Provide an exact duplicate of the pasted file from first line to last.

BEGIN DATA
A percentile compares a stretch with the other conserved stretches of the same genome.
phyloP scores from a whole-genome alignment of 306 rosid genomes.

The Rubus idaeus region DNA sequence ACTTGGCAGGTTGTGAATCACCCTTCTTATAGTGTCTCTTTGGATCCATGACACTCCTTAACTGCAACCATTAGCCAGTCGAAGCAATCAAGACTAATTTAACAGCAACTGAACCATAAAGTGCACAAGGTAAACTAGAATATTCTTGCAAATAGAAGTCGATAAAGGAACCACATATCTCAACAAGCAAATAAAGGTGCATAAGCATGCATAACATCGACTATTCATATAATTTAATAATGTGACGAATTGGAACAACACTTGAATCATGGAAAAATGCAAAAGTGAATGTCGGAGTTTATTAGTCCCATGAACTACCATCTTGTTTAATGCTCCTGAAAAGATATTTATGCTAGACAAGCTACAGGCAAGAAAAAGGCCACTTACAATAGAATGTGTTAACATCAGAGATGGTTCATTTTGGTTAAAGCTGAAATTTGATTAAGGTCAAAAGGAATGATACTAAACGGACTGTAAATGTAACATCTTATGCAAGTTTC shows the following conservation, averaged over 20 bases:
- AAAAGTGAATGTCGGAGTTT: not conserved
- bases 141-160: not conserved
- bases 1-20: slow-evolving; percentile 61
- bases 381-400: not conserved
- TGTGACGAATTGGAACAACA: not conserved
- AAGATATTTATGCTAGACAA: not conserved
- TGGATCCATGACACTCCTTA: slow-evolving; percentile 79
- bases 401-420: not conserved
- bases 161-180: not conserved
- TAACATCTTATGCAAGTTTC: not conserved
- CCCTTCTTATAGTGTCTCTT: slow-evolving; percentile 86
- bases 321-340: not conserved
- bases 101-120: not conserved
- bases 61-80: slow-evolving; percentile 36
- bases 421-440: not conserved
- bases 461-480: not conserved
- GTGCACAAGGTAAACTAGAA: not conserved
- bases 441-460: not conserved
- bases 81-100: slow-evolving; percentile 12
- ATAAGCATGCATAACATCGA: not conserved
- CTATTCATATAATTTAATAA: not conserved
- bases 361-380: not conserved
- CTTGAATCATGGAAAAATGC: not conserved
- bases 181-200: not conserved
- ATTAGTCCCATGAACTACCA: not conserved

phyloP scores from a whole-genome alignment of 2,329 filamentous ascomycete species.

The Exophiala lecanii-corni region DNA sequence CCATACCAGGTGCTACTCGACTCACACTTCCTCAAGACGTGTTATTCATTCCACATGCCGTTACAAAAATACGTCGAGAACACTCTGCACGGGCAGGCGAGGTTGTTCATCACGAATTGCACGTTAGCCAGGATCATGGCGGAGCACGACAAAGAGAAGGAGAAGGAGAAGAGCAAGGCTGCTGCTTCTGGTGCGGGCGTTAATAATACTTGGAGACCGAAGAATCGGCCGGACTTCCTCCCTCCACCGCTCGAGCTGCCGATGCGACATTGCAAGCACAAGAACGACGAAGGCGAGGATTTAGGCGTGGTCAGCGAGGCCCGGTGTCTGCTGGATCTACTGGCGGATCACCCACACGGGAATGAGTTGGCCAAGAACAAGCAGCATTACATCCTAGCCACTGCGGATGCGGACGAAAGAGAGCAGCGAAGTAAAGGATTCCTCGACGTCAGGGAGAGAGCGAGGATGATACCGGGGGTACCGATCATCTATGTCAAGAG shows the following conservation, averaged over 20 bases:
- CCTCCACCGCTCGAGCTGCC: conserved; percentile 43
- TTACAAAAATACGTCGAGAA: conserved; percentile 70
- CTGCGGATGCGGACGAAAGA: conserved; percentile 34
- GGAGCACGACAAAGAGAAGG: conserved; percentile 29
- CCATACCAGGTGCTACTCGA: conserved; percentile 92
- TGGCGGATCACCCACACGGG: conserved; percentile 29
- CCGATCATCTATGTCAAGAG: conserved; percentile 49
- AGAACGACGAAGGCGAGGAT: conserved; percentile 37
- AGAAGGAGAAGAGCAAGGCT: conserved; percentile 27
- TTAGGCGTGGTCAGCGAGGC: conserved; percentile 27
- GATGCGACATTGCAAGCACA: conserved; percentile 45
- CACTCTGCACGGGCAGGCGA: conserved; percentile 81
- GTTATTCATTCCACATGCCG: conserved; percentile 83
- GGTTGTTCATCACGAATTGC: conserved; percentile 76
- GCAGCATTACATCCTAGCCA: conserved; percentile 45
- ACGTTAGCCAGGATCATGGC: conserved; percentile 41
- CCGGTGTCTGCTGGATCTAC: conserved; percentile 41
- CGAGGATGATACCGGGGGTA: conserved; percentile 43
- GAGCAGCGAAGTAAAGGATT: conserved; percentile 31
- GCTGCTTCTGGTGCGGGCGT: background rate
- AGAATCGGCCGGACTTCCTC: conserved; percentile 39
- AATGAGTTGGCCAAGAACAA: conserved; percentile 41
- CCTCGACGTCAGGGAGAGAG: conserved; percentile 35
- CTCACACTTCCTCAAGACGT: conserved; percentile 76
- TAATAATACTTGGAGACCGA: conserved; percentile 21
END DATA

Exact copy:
A percentile compares a stretch with the other conserved stretches of the same genome.
phyloP scores from a whole-genome alignment of 306 rosid genomes.

The Rubus idaeus region DNA sequence ACTTGGCAGGTTGTGAATCACCCTTCTTATAGTGTCTCTTTGGATCCATGACACTCCTTAACTGCAACCATTAGCCAGTCGAAGCAATCAAGACTAATTTAACAGCAACTGAACCATAAAGTGCACAAGGTAAACTAGAATATTCTTGCAAATAGAAGTCGATAAAGGAACCACATATCTCAACAAGCAAATAAAGGTGCATAAGCATGCATAACATCGACTATTCATATAATTTAATAATGTGACGAATTGGAACAACACTTGAATCATGGAAAAATGCAAAAGTGAATGTCGGAGTTTATTAGTCCCATGAACTACCATCTTGTTTAATGCTCCTGAAAAGATATTTATGCTAGACAAGCTACAGGCAAGAAAAAGGCCACTTACAATAGAATGTGTTAACATCAGAGATGGTTCATTTTGGTTAAAGCTGAAATTTGATTAAGGTCAAAAGGAATGATACTAAACGGACTGTAAATGTAACATCTTATGCAAGTTTC shows the following conservation, averaged over 20 bases:
- AAAAGTGAATGTCGGAGTTT: not conserved
- bases 141-160: not conserved
- bases 1-20: slow-evolving; percentile 61
- bases 381-400: not conserved
- TGTGACGAATTGGAACAACA: not conserved
- AAGATATTTATGCTAGACAA: not conserved
- TGGATCCATGACACTCCTTA: slow-evolving; percentile 79
- bases 401-420: not conserved
- bases 161-180: not conserved
- TAACATCTTATGCAAGTTTC: not conserved
- CCCTTCTTATAGTGTCTCTT: slow-evolving; percentile 86
- bases 321-340: not conserved
- bases 101-120: not conserved
- bases 61-80: slow-evolving; percentile 36
- bases 421-440: not conserved
- bases 461-480: not conserved
- GTGCACAAGGTAAACTAGAA: not conserved
- bases 441-460: not conserved
- bases 81-100: slow-evolving; percentile 12
- ATAAGCATGCATAACATCGA: not conserved
- CTATTCATATAATTTAATAA: not conserved
- bases 361-380: not conserved
- CTTGAATCATGGAAAAATGC: not conserved
- bases 181-200: not conserved
- ATTAGTCCCATGAACTACCA: not conserved

phyloP scores from a whole-genome alignment of 2,329 filamentous ascomycete species.

The Exophiala lecanii-corni region DNA sequence CCATACCAGGTGCTACTCGACTCACACTTCCTCAAGACGTGTTATTCATTCCACATGCCGTTACAAAAATACGTCGAGAACACTCTGCACGGGCAGGCGAGGTTGTTCATCACGAATTGCACGTTAGCCAGGATCATGGCGGAGCACGACAAAGAGAAGGAGAAGGAGAAGAGCAAGGCTGCTGCTTCTGGTGCGGGCGTTAATAATACTTGGAGACCGAAGAATCGGCCGGACTTCCTCCCTCCACCGCTCGAGCTGCCGATGCGACATTGCAAGCACAAGAACGACGAAGGCGAGGATTTAGGCGTGGTCAGCGAGGCCCGGTGTCTGCTGGATCTACTGGCGGATCACCCACACGGGAATGAGTTGGCCAAGAACAAGCAGCATTACATCCTAGCCACTGCGGATGCGGACGAAAGAGAGCAGCGAAGTAAAGGATTCCTCGACGTCAGGGAGAGAGCGAGGATGATACCGGGGGTACCGATCATCTATGTCAAGAG shows the following conservation, averaged over 20 bases:
- CCTCCACCGCTCGAGCTGCC: conserved; percentile 43
- TTACAAAAATACGTCGAGAA: conserved; percentile 70
- CTGCGGATGCGGACGAAAGA: conserved; percentile 34
- GGAGCACGACAAAGAGAAGG: conserved; percentile 29
- CCATACCAGGTGCTACTCGA: conserved; percentile 92
- TGGCGGATCACCCACACGGG: conserved; percentile 29
- CCGATCATCTATGTCAAGAG: conserved; percentile 49
- AGAACGACGAAGGCGAGGAT: conserved; percentile 37
- AGAAGGAGAAGAGCAAGGCT: conserved; percentile 27
- TTAGGCGTGGTCAGCGAGGC: conserved; percentile 27
- GATGCGACATTGCAAGCACA: conserved; percentile 45
- CACTCTGCACGGGCAGGCGA: conserved; percentile 81
- GTTATTCATTCCACATGCCG: conserved; percentile 83
- GGTTGTTCATCACGAATTGC: conserved; percentile 76
- GCAGCATTACATCCTAGCCA: conserved; percentile 45
- ACGTTAGCCAGGATCATGGC: conserved; percentile 41
- CCGGTGTCTGCTGGATCTAC: conserved; percentile 41
- CGAGGATGATACCGGGGGTA: conserved; percentile 43
- GAGCAGCGAAGTAAAGGATT: conserved; percentile 31
- GCTGCTTCTGGTGCGGGCGT: background rate
- AGAATCGGCCGGACTTCCTC: conserved; percentile 39
- AATGAGTTGGCCAAGAACAA: conserved; percentile 41
- CCTCGACGTCAGGGAGAGAG: conserved; percentile 35
- CTCACACTTCCTCAAGACGT: conserved; percentile 76
- TAATAATACTTGGAGACCGA: conserved; percentile 21